Whistle-Blowers Should Fear Insider-Trade Ruling, Defendants Say
(Bloomberg) -- Two former Deerfield Management Co. partners convicted of insider trading with secret government information asked a U.S. appeals court to reconsider a ruling they claim threatens whistleblowers and good-government advocates who disclose wrongdoing by officials.
Robert Olan and Theodore Huber, who traded health-industry stocks on the tips they got about Medicare reimbursement rates, on Monday asked the full federal appeals court in Manhattan to reconsider an earlier ruling by a three-judge panel, citing the “extraordinary consequences” if it’s not reversed.
Olan and Huber want a review of a Dec. 30 decision by the panel, which ruled 2-1 that confidential information about future regulatory moves is property that can be the subject of a prosecution when it’s stolen and used to profit in the stock market.
The panel also made such prosecutions easier by concluding that it is no longer necessary to prove inside traders know that leakers of secret information did so in exchange for a “personal benefit,” such as cash. That requirement had been part of insider-trading law for four decades.
Olan and Huber argued the court’s ruling, which upheld their insider-trading convictions along with those of consultant David Blaszczak and tipster Christopher Worrall, threatens those who publicize internal government deliberations to expose wrongdoing.
Blaszczak and Worrall filed papers Monday asking the full court to throw out their convictions, claiming there wasn’t enough trial evidence against them. They also agreed with the broader arguments made by Olan and Huber in their filing.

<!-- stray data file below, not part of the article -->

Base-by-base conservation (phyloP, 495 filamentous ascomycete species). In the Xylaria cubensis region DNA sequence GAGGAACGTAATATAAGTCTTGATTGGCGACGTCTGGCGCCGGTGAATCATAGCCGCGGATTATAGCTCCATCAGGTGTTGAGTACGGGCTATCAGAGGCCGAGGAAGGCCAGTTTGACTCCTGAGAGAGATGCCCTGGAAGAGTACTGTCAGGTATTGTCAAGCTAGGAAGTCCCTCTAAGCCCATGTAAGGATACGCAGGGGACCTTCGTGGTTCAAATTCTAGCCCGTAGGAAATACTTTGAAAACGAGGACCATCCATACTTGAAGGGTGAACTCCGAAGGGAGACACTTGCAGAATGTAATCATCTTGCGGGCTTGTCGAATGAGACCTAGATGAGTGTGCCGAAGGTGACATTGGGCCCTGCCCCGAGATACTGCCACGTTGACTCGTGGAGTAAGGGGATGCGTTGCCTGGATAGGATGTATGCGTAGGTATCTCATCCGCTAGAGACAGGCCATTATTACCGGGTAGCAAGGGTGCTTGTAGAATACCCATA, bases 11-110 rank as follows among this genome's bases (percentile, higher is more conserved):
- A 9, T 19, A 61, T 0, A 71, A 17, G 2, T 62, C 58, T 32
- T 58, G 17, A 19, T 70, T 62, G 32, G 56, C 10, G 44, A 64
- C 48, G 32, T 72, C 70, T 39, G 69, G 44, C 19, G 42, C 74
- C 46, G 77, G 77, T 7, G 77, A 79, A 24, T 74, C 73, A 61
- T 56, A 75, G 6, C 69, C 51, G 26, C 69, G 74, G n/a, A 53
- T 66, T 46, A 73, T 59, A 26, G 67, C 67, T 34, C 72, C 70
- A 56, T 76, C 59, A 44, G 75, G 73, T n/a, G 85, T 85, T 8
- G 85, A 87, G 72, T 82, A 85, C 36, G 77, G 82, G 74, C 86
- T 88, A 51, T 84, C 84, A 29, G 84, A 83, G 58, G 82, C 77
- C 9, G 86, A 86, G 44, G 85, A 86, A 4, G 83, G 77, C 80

The Manhattan-based appeals court is one level below the U.S. Supreme Court and hears cases from New York, Connecticut and Vermont. As a consequence, its decisions affect most insider-trading and other criminal cases targeting Wall Street.
The four men were convicted in May 2018 after a trial in Manhattan. Blaszczak received a one-year jail term. Worrall was sentenced to 20 months, and Olan and Huber each got three years.
Deerfield, which paid Blaszczak about $1 million in fees, used the information from him to make more than $3.5 million in profit, prosecutors said. The firm agreed in 2017 to pay $4.6 million to settle U.S. Securities and Exchange Commission claims that it failed to properly supervise employees, without admitting or denying the allegations.
What made the Blaszczak case different from most insider-trading prosecutions is that it revolved around government rather than corporate secrets. Blaszczak, the one-time “King of Political Intelligence,” was a former Medicare official who passed along tips he got from Worrall, his friend at the agency.
The case is U.S. V. Blaszczak, 18-2825, U.S. Court of Appeals for the Second Circuit (Manhattan).
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